City Councilmember Al Taubenberger introduced a legislative package Thursday to give breaks on wage and real estate taxes to many Philadelphia families.
The ambitious program comes as the at-large councilmember faces a difficult re-election bid in one of the city’s few competitive races this November.
“We live in economically challenging times, by and large wages have not kept pace with inflation,” Taubenberger said. “Today I’m introducing ordinances to give Philadelphians with children a meaningful break on their taxes.”
Taubenberger introduced four bills. One would provide a real estate tax credit of up to $3,800 annually for grandparents who serve as primary caretakers.
Another would offer equivalent relief from local property taxes to working grandparents. The third would offer similar support to parents whose kids are in daycare. The final bill would offer wage tax credit up to $3,800 for working parents.
Taubenberger’s spokesperson Frank Keel said that there is currently no estimate for how much these tax credits would cost the city. The legislation didn’t contain any details about how the loss of tax revenue would be addressed.
“It is our hope that, as these proposals gain traction, we can work closely with the Department of Revenue to arrive at reasonable projections of the cost to the city and how we can make up the lost tax revenue,” Keel said. “It’s important to remember that the city is operating at a surplus currently. At some point, we owe it to the citizens of Philadelphia to ease their tax burdens.”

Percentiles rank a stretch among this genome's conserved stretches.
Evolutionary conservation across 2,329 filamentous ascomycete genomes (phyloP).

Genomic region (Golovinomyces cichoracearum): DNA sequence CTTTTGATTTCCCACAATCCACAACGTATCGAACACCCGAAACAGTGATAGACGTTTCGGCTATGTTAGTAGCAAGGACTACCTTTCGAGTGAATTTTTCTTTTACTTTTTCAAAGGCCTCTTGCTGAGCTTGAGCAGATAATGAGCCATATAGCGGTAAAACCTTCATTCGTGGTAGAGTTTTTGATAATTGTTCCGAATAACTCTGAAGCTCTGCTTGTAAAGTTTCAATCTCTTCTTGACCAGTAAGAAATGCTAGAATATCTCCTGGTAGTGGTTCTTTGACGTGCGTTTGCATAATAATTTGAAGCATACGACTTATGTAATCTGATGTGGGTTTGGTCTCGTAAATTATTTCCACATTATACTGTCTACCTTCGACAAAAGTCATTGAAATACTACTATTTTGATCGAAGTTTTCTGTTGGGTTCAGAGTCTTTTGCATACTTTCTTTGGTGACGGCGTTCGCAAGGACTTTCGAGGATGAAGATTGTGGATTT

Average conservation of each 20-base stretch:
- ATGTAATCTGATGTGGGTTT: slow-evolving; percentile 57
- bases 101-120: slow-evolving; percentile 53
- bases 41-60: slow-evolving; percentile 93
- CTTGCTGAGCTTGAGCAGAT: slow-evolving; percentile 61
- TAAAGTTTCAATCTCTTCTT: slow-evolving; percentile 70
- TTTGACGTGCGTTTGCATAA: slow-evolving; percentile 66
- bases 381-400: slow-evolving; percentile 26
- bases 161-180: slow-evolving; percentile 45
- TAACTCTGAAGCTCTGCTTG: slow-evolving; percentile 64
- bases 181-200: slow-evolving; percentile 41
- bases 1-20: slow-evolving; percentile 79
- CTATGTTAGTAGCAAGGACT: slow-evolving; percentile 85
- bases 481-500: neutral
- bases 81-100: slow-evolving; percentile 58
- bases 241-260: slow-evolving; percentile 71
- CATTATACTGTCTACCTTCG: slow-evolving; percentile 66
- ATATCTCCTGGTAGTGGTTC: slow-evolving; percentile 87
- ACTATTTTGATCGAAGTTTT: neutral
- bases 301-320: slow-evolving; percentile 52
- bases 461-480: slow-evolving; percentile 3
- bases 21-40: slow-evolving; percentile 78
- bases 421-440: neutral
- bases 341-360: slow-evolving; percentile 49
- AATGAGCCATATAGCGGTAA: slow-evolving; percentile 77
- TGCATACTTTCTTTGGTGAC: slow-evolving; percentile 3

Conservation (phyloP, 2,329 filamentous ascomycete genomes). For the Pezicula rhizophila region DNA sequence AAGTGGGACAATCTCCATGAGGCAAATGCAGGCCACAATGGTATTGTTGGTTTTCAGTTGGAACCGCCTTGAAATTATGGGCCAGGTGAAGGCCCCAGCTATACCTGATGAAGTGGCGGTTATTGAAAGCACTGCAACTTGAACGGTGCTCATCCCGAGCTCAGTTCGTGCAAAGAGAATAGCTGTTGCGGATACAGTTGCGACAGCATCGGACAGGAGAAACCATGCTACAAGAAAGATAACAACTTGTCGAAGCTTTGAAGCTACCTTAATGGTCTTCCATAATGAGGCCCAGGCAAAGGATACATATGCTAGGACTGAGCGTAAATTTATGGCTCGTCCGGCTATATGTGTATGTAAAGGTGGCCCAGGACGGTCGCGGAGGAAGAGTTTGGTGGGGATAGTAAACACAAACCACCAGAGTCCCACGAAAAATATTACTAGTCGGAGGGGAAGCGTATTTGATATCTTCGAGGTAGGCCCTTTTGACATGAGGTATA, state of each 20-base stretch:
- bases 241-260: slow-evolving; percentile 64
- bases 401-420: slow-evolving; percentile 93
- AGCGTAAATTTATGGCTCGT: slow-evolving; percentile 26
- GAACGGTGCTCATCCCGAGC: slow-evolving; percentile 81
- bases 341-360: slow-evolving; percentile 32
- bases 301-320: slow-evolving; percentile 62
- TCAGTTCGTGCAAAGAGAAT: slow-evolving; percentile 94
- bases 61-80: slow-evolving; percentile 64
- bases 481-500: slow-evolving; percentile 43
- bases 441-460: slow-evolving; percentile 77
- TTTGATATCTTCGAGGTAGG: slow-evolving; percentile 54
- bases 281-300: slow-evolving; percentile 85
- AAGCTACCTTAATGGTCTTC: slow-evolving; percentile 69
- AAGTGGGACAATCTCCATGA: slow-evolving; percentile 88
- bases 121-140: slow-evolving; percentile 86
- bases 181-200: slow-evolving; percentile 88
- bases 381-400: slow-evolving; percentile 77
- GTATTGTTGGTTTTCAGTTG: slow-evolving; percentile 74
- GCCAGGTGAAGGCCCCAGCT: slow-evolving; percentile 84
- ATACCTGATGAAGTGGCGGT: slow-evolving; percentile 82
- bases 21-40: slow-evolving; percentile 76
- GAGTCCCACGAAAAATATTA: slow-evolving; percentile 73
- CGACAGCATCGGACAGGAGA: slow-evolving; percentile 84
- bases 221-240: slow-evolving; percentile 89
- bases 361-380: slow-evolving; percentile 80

There are no co-sponsors.
Without any support lined up, passing a package of tax cuts would be a political feat at this point in the session. The bill, however, is timed perfectly for Election Day.
“It is not uncommon for elected officials facing re-election to be more active on the legislative front the closer they get to an election,” said Larry Ceisler, a lobbyist, political consultant, and longtime observer of Philadelphia politics. “I don’t think Al is any different than anyone else when it comes to that.”
An unconventional Republican
Taubenberger denies the bill has anything to do with the election, but he is facing a tough re-election bid at the close of his first term in City Council.
The Northeast Philly native holds one of two at-large seats held for non-majority parties. In heavily Democratic Philadelphia, these positions have traditionally been held by Republicans.
This year, Taubenberger must win enough votes in November to beat Republican challengers — including the well-funded Dan Tinney — as well as candidates from the left-wing Working Families Party. Sherrie Cohen is running as an independent as well.
“You take a candidate like Tinney, who is first on the ballot on the Republican side, and has solid support from building trades, that has to make him a favorite,” Ceisler said. “Al has a two-hurdle contest, he has to hurdle the Republican field and the Working Families Party and the independents. It’s not easy for anyone in this city if you aren’t a Democrat.”
Taubenberger is far outside the mainstream of national, or even local, conservative politics. He frequently mentions that his families fled Nazi Germany, and does not buy into the nativist trends that dominate Donald Trump’s Republican Party. He told activists that he agreed with the idea that housing is a human right and is one of the only Councilmembers to voice support for the idea of making it easier to establish rooming houses.
In the Republican primary for at-large Council seats, he tied for second place behind Tinney.
Taubenberger said that his ambitious legislative package is meant to address the issues he hears most commonly from constituents.
“These four ordinances address financial inequalities that adversely affect our seniors and working families,” Taubenberger said. “I respectively request the support of my colleagues. Thank you very much, and in closing, children are priceless.”